Naguib Mahfouz's story suggests that modernity and material advancement are antithetical to meaningful social progress.
In the story, the narrator makes an ominous proclamation:
The time for changing one's mind was over and gone and there was no question of ever returning to the paradise of home. Nothing lay ahead of us but exertion, struggle, and perseverance. Those who were able took advantage of the opportunities for success and happiness that presented themselves amid the worries.
The phrase "exertion, struggle, and perseverance" encapsulates the monumental effort involved in securing economic progress. The narrator emphasizes the necessity of a progressive and expansive outlook; thus, looking back to "the paradise of home" is characterized as a negative stance. Yet, modernity and material advancement fall short; they cannot secure personal fulfillment for the average civilian.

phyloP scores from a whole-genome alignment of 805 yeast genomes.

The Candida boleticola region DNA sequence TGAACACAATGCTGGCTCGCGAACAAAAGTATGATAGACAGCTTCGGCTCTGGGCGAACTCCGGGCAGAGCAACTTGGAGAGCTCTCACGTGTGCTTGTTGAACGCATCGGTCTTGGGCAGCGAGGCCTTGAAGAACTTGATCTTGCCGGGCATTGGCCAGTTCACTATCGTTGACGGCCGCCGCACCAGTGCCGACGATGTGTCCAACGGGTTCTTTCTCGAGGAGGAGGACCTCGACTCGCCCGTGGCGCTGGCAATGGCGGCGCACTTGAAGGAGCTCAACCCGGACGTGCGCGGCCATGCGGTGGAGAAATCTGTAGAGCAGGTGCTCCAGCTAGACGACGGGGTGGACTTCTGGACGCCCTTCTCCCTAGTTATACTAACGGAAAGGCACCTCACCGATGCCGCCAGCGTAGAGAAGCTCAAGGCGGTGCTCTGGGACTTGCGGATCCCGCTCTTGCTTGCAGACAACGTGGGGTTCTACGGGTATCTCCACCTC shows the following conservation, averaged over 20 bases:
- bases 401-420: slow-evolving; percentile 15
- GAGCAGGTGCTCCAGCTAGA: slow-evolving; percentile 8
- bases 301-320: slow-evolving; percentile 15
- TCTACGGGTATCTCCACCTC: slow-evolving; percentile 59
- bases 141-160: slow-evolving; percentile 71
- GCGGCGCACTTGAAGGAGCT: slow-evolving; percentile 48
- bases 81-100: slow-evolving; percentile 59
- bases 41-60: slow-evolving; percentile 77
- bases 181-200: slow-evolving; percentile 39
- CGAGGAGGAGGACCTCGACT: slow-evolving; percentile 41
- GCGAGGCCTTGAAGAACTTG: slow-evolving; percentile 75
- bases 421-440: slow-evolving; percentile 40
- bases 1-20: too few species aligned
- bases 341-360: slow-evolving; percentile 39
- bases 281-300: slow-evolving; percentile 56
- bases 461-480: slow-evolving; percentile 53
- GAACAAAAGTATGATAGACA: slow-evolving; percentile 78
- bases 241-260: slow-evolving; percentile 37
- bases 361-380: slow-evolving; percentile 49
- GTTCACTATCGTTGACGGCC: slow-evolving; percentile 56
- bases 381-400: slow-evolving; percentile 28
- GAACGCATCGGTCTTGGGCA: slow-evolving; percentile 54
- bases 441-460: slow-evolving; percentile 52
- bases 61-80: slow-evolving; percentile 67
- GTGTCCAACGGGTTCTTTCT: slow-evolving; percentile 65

Through his short story, Mahfouz highlights the alienation of the modern man and his failure to achieve self-actualization.
With a nod of my head, I agreed with him and in turn asked, "And you? How are you?" "As you can see, not all that good, the Almighty be praised!" . . . Where was the street lined with gardens? Where had it disappeared to? When did all these vehicles invade it? And when did all these hordes of humanity come to rest upon its surface? How did these hills of refuse come to cover its sides? And where were the fields that bordered it? High buildings had taken over, the street surged with children, and disturbing noises shook the air.
Mahfouz's modern man finds little consolation in a world governed by noise, conflict, and a destructive addiction to material success. A certain nostalgia is apparent in the narrator's words. He laments the destruction of tranquility and is troubled by the accelerated pace of modern life. The societal changes are irreversible, disenfranchising the average civilian and fueling his feelings of aloneness.
At the end of the story, the narrator realizes to his horror that he has grown old; the fast pace of modern life has left him bewildered and alienated, aging him before his time.